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Surprising Science

Exercising the Right Kind of Self-Control

What is this thing called self-control? We speak of exerting will power, of forcing ourselves to go to work, of restraining ourselves and of controlling our temper as if it were an unruly dog.

What’s the Latest Development?

Harvard psychologist Steven Pinker reviews a new book on willpower by Roy F. Baumeister and John Tierney. In “Willpower”, the authors argue “that the will, like a muscle, can be fatigued. Immediately after students engage in a task that requires them to control their impulses [such as resisting cookies while hungry] they show lapses in a subsequent task that also requires an exercise of willpower, like solving difficult puzzles, squeezing a handgrip, and stifling sexual or violent thoughts.”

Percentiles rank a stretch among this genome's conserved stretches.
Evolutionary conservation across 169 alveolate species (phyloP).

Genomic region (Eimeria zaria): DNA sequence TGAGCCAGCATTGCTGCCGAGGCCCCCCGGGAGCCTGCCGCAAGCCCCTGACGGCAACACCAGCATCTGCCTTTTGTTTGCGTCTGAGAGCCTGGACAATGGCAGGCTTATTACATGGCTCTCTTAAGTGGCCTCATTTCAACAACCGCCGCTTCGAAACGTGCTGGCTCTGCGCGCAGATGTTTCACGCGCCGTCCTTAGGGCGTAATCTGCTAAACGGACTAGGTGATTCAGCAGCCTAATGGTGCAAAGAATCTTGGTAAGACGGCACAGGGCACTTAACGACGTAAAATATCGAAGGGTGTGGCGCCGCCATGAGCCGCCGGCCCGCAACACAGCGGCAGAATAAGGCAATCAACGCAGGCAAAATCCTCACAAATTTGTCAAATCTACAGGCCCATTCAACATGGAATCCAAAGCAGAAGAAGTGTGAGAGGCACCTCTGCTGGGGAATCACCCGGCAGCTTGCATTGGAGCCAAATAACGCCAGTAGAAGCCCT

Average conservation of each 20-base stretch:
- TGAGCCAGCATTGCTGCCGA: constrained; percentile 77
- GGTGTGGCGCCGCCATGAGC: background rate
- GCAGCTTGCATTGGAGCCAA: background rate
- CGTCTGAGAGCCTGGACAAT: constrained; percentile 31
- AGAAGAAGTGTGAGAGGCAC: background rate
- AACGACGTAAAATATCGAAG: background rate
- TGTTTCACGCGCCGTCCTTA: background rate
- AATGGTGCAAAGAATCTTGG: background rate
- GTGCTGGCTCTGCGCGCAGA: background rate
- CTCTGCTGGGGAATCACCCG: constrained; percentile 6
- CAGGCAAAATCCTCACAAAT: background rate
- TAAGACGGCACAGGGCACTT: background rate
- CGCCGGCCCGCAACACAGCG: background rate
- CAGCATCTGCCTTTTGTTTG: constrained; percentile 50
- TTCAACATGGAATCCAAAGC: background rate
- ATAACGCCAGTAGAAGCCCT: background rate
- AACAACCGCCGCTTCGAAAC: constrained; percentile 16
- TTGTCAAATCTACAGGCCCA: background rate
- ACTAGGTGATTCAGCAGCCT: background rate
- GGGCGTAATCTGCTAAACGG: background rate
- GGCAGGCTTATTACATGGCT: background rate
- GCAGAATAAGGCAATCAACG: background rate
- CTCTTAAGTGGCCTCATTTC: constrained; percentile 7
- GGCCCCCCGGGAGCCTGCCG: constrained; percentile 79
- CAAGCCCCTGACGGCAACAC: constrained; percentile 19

What’s the Big Idea?

If willpower is a finite resource, it must be rationed out at the most appropriate moments. But what distinguishes good uses of willpower from bad ones? The authors of “Willpower” do not promote a return to Puritanism. “Don’t try to tame every bad habit at once. Watch for symptoms of ego fatigue, because in that recovery period you are especially likely to blow your stack, your budget and your diet.” The authors argue willpower can be trained like a muscle by doing small exercises like staying tidy and keeping a good posture. 


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